COVID-19's impact on cybersecurity is undeniable.
From cyberattacks on unemployment systems and the healthcare industry, to the security risks associated with remote work, SecureWorld has covered how these rapid changes have developed into a "Wild West" threat landscape.
But how are these new developments impacting cyber insurance rates? And how will we cope with them in a post-coronavirus world?
COVID-19 is raising cyber insurance rates
At first glance, the driving force behind higher cyber insurance rates would seem to be more incidents leading to more expensive policy premiums.
In part, that's true. But it's only one piece of the puzzle, according to Stephanie Snyder, senior vice president and commercial strategy leader at Aon.
"COVID-19 is accelerating the transition of the cyber insurance market into hard market conditions, where we are seeing premium increases become more of the norm," Snyder said.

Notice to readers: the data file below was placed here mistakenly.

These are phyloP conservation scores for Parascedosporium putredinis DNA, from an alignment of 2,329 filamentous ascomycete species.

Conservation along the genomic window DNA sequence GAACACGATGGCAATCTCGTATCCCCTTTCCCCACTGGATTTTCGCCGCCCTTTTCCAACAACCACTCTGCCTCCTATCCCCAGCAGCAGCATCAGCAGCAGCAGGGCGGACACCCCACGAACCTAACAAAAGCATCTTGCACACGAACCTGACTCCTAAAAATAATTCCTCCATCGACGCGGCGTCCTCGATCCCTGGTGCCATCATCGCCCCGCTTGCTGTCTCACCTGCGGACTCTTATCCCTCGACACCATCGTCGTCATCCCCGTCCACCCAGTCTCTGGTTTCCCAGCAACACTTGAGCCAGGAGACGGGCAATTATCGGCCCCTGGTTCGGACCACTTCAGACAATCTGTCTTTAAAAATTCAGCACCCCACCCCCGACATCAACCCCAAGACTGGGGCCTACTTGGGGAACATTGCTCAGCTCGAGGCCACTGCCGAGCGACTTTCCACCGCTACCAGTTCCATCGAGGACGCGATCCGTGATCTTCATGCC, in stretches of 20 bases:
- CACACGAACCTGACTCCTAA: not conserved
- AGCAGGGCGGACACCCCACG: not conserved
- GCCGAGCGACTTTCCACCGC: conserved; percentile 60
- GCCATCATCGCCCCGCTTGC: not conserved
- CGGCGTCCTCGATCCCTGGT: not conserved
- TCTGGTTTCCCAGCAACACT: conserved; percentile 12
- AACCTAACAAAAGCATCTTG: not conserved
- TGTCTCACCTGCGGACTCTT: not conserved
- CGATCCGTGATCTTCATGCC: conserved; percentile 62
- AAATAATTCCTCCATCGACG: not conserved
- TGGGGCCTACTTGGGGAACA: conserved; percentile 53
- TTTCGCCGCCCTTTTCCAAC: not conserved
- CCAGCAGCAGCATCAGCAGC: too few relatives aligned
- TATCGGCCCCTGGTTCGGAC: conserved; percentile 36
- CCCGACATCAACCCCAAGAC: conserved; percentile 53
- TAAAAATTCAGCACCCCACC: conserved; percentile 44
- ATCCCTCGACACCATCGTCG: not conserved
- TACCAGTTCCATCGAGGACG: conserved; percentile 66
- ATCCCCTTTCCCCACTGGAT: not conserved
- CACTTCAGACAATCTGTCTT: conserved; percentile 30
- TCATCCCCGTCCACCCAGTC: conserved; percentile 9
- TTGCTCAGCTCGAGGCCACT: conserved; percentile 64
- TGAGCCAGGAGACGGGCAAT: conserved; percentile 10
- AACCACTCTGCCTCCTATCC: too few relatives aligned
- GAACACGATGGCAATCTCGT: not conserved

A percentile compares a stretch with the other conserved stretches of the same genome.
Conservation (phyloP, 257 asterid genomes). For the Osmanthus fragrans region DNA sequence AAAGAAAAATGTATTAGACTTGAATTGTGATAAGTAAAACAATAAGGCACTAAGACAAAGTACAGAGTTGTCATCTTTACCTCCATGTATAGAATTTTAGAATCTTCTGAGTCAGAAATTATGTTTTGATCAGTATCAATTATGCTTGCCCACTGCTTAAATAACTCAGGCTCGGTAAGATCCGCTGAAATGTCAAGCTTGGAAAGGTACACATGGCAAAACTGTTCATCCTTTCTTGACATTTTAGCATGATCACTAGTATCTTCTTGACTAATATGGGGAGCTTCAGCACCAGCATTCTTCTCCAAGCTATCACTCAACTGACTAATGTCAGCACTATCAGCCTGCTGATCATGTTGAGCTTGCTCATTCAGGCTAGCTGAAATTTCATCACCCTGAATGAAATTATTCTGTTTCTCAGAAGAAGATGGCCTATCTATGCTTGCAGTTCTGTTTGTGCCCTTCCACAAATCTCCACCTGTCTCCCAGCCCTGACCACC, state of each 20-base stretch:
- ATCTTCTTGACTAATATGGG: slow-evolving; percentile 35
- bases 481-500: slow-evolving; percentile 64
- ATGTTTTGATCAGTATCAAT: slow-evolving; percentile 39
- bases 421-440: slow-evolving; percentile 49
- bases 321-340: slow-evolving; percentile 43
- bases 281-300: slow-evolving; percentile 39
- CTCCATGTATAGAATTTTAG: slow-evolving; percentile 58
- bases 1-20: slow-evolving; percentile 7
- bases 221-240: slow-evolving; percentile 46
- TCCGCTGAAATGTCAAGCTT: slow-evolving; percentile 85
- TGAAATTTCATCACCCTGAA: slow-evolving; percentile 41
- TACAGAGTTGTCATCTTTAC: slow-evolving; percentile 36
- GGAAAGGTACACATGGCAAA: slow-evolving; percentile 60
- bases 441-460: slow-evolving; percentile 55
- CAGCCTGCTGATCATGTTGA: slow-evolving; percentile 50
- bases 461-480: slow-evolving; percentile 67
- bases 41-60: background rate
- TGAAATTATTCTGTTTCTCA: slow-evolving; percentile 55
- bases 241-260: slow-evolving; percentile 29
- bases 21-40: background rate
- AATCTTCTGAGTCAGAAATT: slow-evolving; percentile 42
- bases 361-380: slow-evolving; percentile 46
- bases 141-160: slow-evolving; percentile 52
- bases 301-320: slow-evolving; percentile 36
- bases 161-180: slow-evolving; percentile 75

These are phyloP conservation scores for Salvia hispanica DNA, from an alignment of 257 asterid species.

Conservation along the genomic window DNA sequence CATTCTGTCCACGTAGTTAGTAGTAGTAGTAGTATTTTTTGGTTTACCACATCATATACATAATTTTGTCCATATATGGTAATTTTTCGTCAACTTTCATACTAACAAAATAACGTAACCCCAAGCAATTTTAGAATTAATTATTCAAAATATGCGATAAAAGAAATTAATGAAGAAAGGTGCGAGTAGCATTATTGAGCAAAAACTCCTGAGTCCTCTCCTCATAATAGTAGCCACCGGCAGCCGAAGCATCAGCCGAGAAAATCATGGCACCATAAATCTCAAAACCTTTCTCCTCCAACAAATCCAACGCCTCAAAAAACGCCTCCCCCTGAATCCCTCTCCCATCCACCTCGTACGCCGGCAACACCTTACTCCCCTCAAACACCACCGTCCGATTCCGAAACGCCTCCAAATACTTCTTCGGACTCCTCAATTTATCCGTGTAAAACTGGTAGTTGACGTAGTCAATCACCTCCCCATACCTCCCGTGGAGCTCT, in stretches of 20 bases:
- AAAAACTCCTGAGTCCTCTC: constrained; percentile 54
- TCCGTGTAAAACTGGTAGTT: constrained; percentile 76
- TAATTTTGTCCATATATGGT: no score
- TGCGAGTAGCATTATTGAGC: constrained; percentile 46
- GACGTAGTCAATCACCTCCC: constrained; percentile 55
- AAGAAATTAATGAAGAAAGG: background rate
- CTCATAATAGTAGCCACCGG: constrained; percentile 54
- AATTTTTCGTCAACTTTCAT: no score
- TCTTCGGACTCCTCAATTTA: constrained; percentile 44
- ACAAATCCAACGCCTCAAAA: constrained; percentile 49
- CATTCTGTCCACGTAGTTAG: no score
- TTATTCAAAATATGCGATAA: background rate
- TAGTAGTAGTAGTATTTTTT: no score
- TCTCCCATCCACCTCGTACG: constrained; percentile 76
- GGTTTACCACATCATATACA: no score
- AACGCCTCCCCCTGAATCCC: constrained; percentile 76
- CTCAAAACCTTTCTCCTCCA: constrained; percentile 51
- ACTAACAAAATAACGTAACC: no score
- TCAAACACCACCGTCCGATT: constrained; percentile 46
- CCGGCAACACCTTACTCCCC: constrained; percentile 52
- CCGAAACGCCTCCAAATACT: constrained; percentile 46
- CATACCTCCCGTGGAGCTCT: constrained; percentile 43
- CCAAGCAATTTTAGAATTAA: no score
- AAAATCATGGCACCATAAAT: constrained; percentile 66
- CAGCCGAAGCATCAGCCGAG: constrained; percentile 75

Why is this transition happening alongside coronavirus? Snyder says remote work is one factor:
"We are still seeing steady ransomware attacks, and what's interesting is that the incidents are taking companies longer to respond to because companies are more widely distributed while working remotely. What I anticipate from that is larger losses because of outage times being longer as companies try to get back up and running."
And remote work has other potential cyber insurance consequences. Beyond the increased security risk, Insurance Business touches on what might occur as employees move back into the office:
"As organizations emerge from lockdown, there is another concern that vulnerabilities that occurred while teams were working remotely may only be recognized on their return, which presents a lot of uncertainty around potential claims.
Cyber insurance has typically been a competitive market with new insurance carriers coming in and driving down overall rates and expanding coverage, but Snyder says with the continued frequency and severity of tech E&O claims and the added question mark of COVID-19, carriers are re-evaluating how much capacity they’re willing to put up."
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